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Brooklyn Leader Says City Program That Transfers Properties To Developers May Be Defrauding Homeowners

Brooklyn Borough President Eric Adams

A city program that allows debt-ridden multifamily properties to be transferred to developers could be rife with fraudulent activities, a prominent city politician says.

Brooklyn Borough President Eric Adams wants the New York Attorney General to look into the Department of Housing Preservation and Development’s Third Party Transfer program, the New York Daily News reports.

He said he is concerned that there appears to be a “concerted effort” to put the properties into developers’ hands.

The Third Party Transfer program allows a developer to pay $1 for a property and $8,750 per unit. It is only for buildings that are in debt and poor condition, and the chosen developer must agree to improve the building and keep the apartments affordable.

But Adams said he has received a number of complaints about the program.

“Through extensive discussions with community stakeholders, we have become aware that there appears to be deeper, and possibly illegal, actions undertaken to defraud homeowners of their property,” Adams and City Council member Robert Corngey wrote to the Attorney General’s office last week, according to the Daily News.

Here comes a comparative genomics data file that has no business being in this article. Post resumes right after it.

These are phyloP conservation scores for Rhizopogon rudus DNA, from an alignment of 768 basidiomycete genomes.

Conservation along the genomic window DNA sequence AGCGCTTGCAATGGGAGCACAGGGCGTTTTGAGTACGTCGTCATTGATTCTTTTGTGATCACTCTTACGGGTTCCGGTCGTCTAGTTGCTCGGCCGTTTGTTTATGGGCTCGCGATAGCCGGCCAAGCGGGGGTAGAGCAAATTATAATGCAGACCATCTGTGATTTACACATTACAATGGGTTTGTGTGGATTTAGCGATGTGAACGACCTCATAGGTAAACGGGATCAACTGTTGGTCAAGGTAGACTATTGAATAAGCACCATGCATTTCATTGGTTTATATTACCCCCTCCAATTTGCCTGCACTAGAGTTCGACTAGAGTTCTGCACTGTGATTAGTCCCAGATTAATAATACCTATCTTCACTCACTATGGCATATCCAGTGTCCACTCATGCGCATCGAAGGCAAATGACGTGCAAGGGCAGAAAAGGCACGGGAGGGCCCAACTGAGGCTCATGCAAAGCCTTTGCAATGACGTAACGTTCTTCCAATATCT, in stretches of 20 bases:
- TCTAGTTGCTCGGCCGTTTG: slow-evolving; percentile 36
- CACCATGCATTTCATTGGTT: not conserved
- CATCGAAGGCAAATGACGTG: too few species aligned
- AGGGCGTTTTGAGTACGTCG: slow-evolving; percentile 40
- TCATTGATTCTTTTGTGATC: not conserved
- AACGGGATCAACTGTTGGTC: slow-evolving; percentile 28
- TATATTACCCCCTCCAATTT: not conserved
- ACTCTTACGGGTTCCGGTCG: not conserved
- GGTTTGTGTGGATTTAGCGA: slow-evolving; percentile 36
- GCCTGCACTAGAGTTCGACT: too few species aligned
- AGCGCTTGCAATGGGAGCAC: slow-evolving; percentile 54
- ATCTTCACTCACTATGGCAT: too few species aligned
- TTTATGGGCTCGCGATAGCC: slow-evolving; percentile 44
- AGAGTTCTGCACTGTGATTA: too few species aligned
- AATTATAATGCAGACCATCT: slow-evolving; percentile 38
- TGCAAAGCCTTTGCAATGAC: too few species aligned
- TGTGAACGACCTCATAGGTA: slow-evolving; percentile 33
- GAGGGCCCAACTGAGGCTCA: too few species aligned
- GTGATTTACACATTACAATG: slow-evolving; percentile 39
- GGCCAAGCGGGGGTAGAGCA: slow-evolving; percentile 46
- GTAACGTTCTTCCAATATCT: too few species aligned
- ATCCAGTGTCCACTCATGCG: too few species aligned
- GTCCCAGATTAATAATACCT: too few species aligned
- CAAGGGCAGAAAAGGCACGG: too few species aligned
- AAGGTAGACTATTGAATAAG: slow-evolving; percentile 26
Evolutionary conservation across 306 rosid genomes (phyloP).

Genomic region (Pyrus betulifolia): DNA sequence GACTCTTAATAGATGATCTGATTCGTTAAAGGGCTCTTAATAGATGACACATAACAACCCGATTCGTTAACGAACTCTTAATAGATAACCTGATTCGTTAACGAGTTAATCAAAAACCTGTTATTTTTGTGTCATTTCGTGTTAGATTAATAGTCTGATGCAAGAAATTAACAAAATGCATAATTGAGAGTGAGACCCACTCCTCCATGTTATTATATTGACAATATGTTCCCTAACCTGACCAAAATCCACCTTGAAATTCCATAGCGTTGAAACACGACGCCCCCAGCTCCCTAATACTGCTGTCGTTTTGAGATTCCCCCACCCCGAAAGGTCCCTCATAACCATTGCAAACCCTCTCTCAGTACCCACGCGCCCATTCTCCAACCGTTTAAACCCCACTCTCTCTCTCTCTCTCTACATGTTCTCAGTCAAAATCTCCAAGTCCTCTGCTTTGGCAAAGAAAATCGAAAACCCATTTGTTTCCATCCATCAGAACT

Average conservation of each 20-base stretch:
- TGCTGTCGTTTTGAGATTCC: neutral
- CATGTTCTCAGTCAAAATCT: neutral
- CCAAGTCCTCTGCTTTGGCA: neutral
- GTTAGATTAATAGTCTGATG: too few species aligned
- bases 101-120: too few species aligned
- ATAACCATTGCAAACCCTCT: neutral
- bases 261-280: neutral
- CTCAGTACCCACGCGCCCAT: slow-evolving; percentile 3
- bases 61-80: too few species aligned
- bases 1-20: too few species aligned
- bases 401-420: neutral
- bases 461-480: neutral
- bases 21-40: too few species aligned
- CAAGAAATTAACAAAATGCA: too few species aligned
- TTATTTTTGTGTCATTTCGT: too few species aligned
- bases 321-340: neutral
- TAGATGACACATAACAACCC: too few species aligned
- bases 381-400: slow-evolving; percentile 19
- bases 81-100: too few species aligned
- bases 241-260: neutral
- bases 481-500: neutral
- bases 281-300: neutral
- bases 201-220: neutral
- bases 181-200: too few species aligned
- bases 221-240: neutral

HPD, which has transferred 74 co-ops between 1997 and summer this year, according to the newspaper, said the program is an effective way to improve ailing properties. The building owners are given years to deal with taxes and disrepair of the buildings before a transfer is enforced.

“TPT is one of the strongest tools we have to improve living conditions for existing residents while also guaranteeing their rights to remain in their homes as rent stabilized tenants,” HPD spokesman Matthew Creegan said.

Mayor Bill de Blasio has set a target of creating 300,000 affordable housing units by 2026. The city is on pace to meet that goal, according to a New York Building Congress report released earlier this month, with nearly 35,000 new affordable units produced over the last four years.